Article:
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Dear Child




It’s easy to begin with. I straighten my back and take a deep breath. I climb into the ambulance and travel with it. I tell the men in the orange coats Mama’s name and that her blood group is AB negative. AB negative is the rarest blood group and it doesn’t have any antibodies against groups A and B. That means Mama can have blood from all the other groups. I know this because we talked about blood groups in class. And because it’s in the thick book. I think I’ve done everything right. It’s only when I unintentionally think about my brother that my right knee starts trembling. Jonathan will be frightened without me.

Concentrate, Hannah. You’re a big girl now.

No, today I’m a little girl and I’m stupid. It’s cold, it’s too bright and it’s beeping. I ask where the beeping’s coming from, and one of the men in the orange coats says, “That’s your mom’s heart.”

My mom’s heart never beeped before.

Concentrate, Hannah.

It’s a bumpy ride and I close my eyes. Mama’s heart is beeping.

She screamed and there was a bang. If my mum’s heart stops beeping now, those will have been the last sounds I heard her make: a scream and a bang. And she didn’t even wish me goodnight.

The ambulance does a little jump then comes to a stop.

“We’re here,” the man says. He means at the hospital.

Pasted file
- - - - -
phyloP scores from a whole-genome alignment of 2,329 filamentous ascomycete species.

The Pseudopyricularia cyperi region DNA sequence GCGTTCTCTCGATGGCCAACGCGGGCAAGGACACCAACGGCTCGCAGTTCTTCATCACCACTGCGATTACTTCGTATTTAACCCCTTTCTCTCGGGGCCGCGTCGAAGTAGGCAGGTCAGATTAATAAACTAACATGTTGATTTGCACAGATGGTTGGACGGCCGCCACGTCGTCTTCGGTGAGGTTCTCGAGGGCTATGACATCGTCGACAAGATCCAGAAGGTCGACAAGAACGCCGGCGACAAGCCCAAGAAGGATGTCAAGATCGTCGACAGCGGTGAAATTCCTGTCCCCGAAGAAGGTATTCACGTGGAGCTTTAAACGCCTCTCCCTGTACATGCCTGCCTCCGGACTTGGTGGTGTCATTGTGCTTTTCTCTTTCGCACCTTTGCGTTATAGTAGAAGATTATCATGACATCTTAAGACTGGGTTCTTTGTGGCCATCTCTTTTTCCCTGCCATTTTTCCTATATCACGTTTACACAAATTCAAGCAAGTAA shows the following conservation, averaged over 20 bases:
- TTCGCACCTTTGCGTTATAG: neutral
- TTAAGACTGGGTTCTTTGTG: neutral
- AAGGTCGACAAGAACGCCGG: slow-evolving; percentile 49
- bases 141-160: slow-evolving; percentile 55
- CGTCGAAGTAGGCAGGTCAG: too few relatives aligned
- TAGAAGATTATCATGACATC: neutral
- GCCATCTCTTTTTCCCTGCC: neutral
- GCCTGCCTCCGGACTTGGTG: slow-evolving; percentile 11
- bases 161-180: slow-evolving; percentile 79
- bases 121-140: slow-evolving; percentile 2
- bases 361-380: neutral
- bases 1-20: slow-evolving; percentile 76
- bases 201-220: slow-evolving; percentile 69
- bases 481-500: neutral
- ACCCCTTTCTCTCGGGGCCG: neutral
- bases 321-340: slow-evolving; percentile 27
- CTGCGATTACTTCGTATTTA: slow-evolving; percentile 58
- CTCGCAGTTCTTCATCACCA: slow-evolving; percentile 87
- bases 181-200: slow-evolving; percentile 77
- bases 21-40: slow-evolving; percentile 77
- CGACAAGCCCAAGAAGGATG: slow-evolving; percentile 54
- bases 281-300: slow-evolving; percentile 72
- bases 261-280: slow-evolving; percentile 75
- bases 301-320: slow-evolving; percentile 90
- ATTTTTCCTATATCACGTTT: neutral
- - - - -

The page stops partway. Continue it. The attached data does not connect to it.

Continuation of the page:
A hospital is a building where illnesses or injuries are treated with medical assistance.

“Come on, little girl,” the man says.

My legs move automatically and so quickly that I can’t count the steps. I follow the men pushing the rattling stretcher on wheels through a large glass door beneath the glaring sign that says “Accident and Emergency,” and then down a long corridor. As if by command, helpers swarm from both sides and lots of voices all talk nervily at the same time.

“You can’t come in here,” a fat man in a green apron says, nudging me to the side when we arrive at another large door at the end of the long corridor. “We’ll send someone to look after you.” He points at a row of seats along the wall. “Go and sit down there for the moment.”

I want to say something, but the words won’t come out, and in any case the man has already turned around and disappeared through the door with the other helpers. I count the chairs along the wall—seven. He—the fat man in the green apron—didn’t say which one I should sit on. I’ve started chewing my thumbnail without realizing it. Concentrate, Hannah. You’re a big girl now.